Recreating Edinburgh’s potato

Scotland has a global reputation for potato research, and as a producer of quality, disease free, seed potatoes used by farmers. Many people would think that the tattie is a true Scottish plant. The truth is that it originated in South America, probably in the high Andes somewhere in the region of Peru and Bolivia.

The high Andes in South America are the original home of the potato.

Given its South American origin it seems odd that a wild hybrid potato found in Mexico should be named after Edinburgh. The plant is called Solanum xedinense and it is the product of natural cross pollination between domesticated potatoes and the wild Mexican species Solanum demissum. The ‘x’ before edinense shows we know this plant is a hybrid.

Solanum demissum – a Mexican species that has contributed blight resistance to the cultivated potato.

The explanation for this curious choice of name is that the French botanist Francois Berthault, who was a specialist in the potato family, named the hybrid in 1911 using specimens grown from tubers that were in the collection of RBGE at that time. To reflect the source of the plant material he studied Berthault chose the name edinense, the Latinised form of Edinburgh.

When we started planning for a display of wild potatoes at the Botanics using plant material held in the Commonwealth Potato Collection at the James Hutton Institute we realised that the opportunity existed to recreate the Edinburgh potato. All that was required was the wild Solanum demissum and some fertile cultivated potatoes to cross it with.

Jan and Liz conducting controlled crosses using Solanum demissum as the mother plant.

SASA provided a selection of cultivated varieties known for high fertility. Choice of varieties for potato breeding projects is important as the complicated genetic heritage of the potato means that many familiar modern varieties are sterile and of no use for breeding.

‘Buzzing’ pollen from a potato flower using an electric buzz pollination device. Pollen is visible on the glass slide.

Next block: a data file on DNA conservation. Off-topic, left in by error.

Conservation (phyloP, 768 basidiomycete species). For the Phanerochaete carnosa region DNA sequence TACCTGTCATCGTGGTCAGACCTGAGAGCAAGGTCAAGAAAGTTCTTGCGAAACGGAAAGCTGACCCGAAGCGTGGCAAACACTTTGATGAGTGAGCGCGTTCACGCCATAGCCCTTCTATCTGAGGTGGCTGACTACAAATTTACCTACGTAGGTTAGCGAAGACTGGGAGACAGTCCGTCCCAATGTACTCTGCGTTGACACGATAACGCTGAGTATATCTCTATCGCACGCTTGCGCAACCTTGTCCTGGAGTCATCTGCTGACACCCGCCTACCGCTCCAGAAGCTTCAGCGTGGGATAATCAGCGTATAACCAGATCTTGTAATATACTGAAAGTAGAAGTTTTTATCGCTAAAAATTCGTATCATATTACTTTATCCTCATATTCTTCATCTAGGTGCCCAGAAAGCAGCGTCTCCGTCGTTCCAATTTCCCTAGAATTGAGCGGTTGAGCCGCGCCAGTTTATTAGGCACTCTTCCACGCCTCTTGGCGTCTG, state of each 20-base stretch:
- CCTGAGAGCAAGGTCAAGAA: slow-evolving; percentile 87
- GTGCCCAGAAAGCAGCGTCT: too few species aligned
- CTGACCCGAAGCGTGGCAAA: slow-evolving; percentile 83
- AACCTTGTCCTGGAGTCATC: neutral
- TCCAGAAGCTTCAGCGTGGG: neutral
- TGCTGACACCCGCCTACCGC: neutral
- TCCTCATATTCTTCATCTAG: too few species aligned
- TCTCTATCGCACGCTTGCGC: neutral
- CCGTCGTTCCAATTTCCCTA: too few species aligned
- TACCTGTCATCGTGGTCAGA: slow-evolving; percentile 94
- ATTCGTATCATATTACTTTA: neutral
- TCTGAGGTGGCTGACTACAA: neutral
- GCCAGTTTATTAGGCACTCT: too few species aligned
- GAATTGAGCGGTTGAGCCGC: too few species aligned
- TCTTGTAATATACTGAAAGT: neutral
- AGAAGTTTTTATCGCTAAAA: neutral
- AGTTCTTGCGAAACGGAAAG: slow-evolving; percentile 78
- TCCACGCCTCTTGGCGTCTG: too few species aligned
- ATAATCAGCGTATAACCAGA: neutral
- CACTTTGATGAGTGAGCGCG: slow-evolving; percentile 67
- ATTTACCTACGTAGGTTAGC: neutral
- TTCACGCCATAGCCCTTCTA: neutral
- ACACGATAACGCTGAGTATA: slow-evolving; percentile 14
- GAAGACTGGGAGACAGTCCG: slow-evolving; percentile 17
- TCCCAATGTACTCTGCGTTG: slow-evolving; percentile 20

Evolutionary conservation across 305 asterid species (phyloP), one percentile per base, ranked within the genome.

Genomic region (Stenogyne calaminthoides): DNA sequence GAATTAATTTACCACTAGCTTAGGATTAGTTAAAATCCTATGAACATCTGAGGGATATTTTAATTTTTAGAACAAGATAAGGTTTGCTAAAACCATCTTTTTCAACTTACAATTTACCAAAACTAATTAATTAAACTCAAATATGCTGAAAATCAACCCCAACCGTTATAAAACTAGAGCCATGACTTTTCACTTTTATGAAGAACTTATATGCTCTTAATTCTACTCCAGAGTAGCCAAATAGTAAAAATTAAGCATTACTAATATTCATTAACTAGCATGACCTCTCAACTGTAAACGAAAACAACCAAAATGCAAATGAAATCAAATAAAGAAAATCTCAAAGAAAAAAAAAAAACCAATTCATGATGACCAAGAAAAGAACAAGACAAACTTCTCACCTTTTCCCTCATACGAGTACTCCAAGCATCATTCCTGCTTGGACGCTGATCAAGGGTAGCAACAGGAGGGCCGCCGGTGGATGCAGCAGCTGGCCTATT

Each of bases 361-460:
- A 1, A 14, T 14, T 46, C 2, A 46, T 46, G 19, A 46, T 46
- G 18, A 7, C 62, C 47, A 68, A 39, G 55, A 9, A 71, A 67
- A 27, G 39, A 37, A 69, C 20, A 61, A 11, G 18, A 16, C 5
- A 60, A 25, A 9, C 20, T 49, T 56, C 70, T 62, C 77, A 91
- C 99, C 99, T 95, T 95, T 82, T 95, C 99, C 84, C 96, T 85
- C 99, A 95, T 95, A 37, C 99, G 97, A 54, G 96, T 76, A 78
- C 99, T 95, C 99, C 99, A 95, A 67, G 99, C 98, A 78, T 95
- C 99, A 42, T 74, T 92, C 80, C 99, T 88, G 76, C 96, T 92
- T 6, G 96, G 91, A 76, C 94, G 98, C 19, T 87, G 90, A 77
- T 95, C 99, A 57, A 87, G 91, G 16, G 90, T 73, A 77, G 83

Plant breeding is work that requires patience, steady hands and meticulous record keeping. Edible Gardening Project volunteers Jan and Liz took up the challenge of trying to recreate the Edinburgh potato. So far there have been crosses conducted using both species as mother plants. This is important as some hybridisations work best when one of the two species involved is the mother.

Jan applying pollen to a prepared flower with a fine paint brush. In advance of pollination the flowers anthers are removed to avoid self-pollination.

We won’t know if we have been successful until next year when the resulting seeds are germinated and have grown sufficiently to start displaying a mixture of characteristics of the two parents. Before then there is a lot of work to be done carrying out controlled crosses, harvesting fruits and extracting seeds.

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4 Comments

  1. An interesting post but why not just grow Lady Balfour Potatoes which i have been growing for years as they are blight resistant and taste good wether it be for baking,salads,mash,chips or wedges so are a good all round Potatoe to eat and are of a good size.

    Thank you.

    • Max Coleman

      Dear Damian,
      The Edinburgh potato was the first step in the creation of the variety you mention called Lady Balfour. After intially getting the desirable disease resistance from the wild relative found in Mexico the next steps involve breeding and selection for tuber size and other desirable traits. Basically, we are showing our visitors how Lady Balfour and other disease-resistant varieties have been created with the aid of wild potatoes.

      • Dear Max,
        Thank you for your reply. I am looking forward to watching Landward this evening to learn more. Eliminating blight and Scab (Solanum tuberosum) out of any growers harvest are obviously a big key to getting a good harvest and i have personally found that the Lady Balfour Potatoe gives us that as well as good size ,good tasting Potatoes for all round cooking which is what every Potatoe grower wants.
        When i took on a run down farm that had been in my wife’s family since the seventeen hundreds a few of the local farmers said to me that i would need to spray my Potatoes twice a year to prevent blight but when i told them i did not need to and told them why they listened to what i had to say with interest but have not changed and it would be cheaper for them and more environmentally friendly if they were to do so but they are stuck in there old ways.

        • Max Coleman

          Dear Damian,
          Very interesting to hear of your success with Lady Balfour. It is one of the few organic potatoes that I see in the shops. A pity that your neighbours are not learning from your experience.

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